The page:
Kathleen thanked me for writing and added that “at least I’m over the ‘poor me’,” which is a testament to her courage and a lesson for us all.

She ended her message with “Lots of love, Kathleen.”

That’s what I’m feeling now, beneath this terrible sadness, I have lots of love for you, Kathleen, and I always will.

Sunday, September 23, 2018

Tone at the Top

I picked up my home phone’s receiver on Thursday and listened to something I hadn’t heard in months.

A dial tone.

Ever since my accident in December, I’ve been pretty much living off my cellphone.

I preferred the mobile unit to the hospital’s phone and it was more convenient to use the cell when I got home and had to lumber around the house in leg braces for weeks.

However, my old landline phone was getting ready to call it a day and I asked my sister to get me a new landline phone for Christmas.

The new one is a beauty and comes with a spare receiver that I set up near the TV so I wouldn’t have to dash into my computer room every time someone called me.

There was only one problem: I couldn’t get it to work.

I read the directions over and over, but I couldn’t make sense out of them. I pressed the various buttons, plugged in all wires and the thing was still as dead as Kelsey’s nuts, as my father used to say.

I should mention here that I have no idea who Kelsey was or what caused his unfortunate condition, but the expression just seems to fit this situation.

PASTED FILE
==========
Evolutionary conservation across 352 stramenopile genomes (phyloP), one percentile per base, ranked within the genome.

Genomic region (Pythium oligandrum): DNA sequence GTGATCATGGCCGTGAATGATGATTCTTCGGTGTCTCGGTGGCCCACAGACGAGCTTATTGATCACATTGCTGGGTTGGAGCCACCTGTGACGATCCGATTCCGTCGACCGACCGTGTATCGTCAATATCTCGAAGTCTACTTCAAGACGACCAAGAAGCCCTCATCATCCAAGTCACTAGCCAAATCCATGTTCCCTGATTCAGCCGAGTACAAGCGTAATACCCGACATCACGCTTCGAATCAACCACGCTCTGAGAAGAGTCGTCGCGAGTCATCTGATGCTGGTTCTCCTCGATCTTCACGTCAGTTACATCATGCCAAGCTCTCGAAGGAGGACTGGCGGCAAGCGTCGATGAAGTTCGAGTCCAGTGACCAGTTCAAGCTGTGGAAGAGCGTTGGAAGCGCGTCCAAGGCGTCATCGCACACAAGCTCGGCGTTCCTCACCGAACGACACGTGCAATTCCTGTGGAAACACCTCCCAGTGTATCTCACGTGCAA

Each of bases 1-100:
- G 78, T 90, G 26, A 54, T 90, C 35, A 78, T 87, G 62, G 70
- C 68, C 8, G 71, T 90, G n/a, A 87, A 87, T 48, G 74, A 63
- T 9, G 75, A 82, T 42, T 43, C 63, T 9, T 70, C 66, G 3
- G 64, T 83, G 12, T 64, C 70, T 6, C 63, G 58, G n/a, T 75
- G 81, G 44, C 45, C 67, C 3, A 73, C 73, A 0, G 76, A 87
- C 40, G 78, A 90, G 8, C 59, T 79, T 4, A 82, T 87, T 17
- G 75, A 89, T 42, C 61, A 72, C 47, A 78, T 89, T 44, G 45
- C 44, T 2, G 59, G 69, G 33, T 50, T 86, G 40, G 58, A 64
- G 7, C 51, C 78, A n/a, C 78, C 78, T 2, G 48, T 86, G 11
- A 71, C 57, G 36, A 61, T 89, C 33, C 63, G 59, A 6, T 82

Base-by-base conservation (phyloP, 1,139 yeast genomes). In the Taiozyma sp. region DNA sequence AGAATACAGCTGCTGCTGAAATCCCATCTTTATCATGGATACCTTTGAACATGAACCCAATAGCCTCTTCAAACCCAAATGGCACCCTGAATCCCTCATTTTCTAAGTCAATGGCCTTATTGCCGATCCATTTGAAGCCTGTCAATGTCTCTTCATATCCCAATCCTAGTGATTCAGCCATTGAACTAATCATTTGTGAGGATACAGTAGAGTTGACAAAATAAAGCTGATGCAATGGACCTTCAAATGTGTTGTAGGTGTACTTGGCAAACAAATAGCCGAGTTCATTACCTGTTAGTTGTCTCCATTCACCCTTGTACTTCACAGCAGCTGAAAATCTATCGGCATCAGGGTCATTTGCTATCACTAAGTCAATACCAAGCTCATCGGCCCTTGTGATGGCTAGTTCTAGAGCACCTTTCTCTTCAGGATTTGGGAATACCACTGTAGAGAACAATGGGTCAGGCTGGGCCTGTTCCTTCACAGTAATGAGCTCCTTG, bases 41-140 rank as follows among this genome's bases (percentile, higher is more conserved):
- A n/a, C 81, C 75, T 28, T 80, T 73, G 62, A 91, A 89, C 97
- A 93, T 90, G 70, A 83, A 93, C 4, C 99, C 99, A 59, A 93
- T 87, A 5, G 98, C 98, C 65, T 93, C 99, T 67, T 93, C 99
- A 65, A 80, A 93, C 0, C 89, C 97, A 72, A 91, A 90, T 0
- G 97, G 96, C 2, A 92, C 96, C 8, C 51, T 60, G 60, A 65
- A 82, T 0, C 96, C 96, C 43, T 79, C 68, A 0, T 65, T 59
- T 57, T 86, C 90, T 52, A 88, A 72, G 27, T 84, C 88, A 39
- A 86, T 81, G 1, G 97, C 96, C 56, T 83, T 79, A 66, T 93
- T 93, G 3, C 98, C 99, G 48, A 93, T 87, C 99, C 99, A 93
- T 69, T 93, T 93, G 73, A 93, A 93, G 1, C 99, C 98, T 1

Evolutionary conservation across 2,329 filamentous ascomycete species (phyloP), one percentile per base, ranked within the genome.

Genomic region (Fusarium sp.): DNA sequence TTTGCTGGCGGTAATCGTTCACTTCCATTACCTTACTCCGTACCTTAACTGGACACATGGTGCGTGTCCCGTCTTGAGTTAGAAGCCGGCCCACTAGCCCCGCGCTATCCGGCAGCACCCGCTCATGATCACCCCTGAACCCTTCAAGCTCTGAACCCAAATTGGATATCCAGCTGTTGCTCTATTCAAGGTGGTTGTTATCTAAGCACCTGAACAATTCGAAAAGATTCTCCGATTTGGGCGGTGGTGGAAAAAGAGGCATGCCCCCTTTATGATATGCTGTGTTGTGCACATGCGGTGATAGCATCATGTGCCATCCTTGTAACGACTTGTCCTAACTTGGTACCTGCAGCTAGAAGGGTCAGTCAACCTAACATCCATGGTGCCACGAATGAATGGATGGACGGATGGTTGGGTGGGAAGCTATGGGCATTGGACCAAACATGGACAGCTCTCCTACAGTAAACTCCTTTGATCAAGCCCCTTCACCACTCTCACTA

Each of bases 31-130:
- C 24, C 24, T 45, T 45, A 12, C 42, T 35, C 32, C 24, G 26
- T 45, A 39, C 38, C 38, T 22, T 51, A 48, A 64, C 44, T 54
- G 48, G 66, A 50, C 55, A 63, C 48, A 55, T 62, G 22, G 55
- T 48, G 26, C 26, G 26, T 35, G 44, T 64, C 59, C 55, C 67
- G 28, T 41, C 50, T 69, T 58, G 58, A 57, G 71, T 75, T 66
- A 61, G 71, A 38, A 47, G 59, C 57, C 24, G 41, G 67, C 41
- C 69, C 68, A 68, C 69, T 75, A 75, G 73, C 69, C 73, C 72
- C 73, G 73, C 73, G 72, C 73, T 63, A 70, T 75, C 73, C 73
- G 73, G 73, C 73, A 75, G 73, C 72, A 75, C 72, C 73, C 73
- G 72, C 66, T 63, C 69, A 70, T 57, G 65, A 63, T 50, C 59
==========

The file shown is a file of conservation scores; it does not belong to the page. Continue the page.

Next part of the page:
I repeatedly promised myself that I’d call tech support and get the phone working, but I let the days go by without taking any action.

When I finally called tech support, surprise, surprise, they were experiencing heavier than normal call volume—what exactly is normal call volume?—and I had another excuse not do anything.

Still On The Line

I told people to call my cell until I figured out the situation with the new phone—like it was some great mystery that I had to unravel. Gradually I got accustomed to not having a home phone.

I rationalized that landlines are so 20th Century and most of the calls I get on the damn thing are from telemarketers anyway. Who needs it?

This is a familiar story with me. I don’t know how something works and instead of taking care of the problem, I adjust my life to the inconvenience until it becomes the norm.

And it’s not just with technology. I have an unfortunate habit of putting up barriers where none exist and this sounds like a good habit to break.


Every time I walked into my computer room I could feel the new phone staring at me with zombie eyes.